Financial Reporting and the Law

We have two clarifications and two updates to our March 17 blog post, which noted that customer data is an asset that is covered by the definition of internal control over financial reporting (ICFR) in Rule 13a-15(f) under the Exchange Act. First, there are many forms of customer data, and not all of those are assets. Since neither Section 13(b)(2)(B)(iii) nor Rule 13a-15(f) of the Exchange Act defines “asset,” however, it is possible that the term may include items that do not appear on a company’s balance sheet. Therefore, we think that it is incumbent on companies to analyze the various forms of customer data to determine whether they are assets within the scope of ICFR. Second, just because a company concludes that controls over assets are necessary for purposes of ICFR does not mean that deficient controls could constitute a material weakness. A material weakness relates to controls necessary to the preparation of financial statements. Assets that are not on a company’s balance sheet would not have controls that would affect the preparation of financial statements.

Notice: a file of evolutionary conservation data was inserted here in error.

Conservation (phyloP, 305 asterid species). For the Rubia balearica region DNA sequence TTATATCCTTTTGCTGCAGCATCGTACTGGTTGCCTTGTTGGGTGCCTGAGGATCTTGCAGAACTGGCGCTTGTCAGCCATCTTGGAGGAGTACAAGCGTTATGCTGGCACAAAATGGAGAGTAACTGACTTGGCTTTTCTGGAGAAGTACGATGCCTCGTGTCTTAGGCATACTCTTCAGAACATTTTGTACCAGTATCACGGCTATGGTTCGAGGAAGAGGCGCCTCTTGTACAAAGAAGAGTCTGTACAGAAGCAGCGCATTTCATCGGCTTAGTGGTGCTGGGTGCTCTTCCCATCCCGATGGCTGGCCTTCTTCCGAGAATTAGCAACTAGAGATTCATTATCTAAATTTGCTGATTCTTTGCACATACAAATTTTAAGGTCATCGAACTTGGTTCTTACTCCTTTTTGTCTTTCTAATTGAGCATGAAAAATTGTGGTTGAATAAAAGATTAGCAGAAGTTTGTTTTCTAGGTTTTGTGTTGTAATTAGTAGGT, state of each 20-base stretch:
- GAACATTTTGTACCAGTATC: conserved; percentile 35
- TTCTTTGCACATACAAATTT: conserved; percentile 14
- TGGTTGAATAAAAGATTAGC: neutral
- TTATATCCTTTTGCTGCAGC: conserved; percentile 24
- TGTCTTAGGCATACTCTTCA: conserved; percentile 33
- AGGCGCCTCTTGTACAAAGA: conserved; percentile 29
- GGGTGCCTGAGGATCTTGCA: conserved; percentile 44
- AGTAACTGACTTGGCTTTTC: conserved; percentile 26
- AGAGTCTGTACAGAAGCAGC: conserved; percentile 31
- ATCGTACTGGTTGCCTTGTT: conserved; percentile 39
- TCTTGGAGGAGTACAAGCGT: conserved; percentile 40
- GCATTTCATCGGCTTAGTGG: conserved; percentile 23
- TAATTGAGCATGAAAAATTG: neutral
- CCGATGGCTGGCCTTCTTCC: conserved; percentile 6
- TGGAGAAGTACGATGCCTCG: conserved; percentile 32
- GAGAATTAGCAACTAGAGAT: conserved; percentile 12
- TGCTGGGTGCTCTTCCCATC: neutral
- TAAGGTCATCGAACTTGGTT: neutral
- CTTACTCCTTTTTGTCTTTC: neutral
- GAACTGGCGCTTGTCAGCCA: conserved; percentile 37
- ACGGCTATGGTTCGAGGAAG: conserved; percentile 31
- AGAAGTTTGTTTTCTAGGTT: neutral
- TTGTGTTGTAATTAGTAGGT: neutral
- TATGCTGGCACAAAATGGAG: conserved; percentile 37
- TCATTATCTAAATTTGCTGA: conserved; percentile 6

The updates to our March 17 blog are that the SEC held a cybersecurity roundtable on March 26 and PCAOB Board Member Steven B. Harris gave a speech in which he discussed cybersecurity issues. The participants in the roundtable discussed cybersecurity and the issues and challenges it raises for market participants and public companies. For more information, please see our Securities LawFlash, which describes the roundtable and recommends various additional steps that companies should take to address the risks of cyber attacks. And, in Harris’s March 20 speech, he indicated that he “support[s] the Board's focus on the role of the auditor with respect to cybersecurity and ha[s] suggested the Board consider forming an internal task force on the subject or issuing an audit alert related to cybersecurity risks and their potential impact on audits.”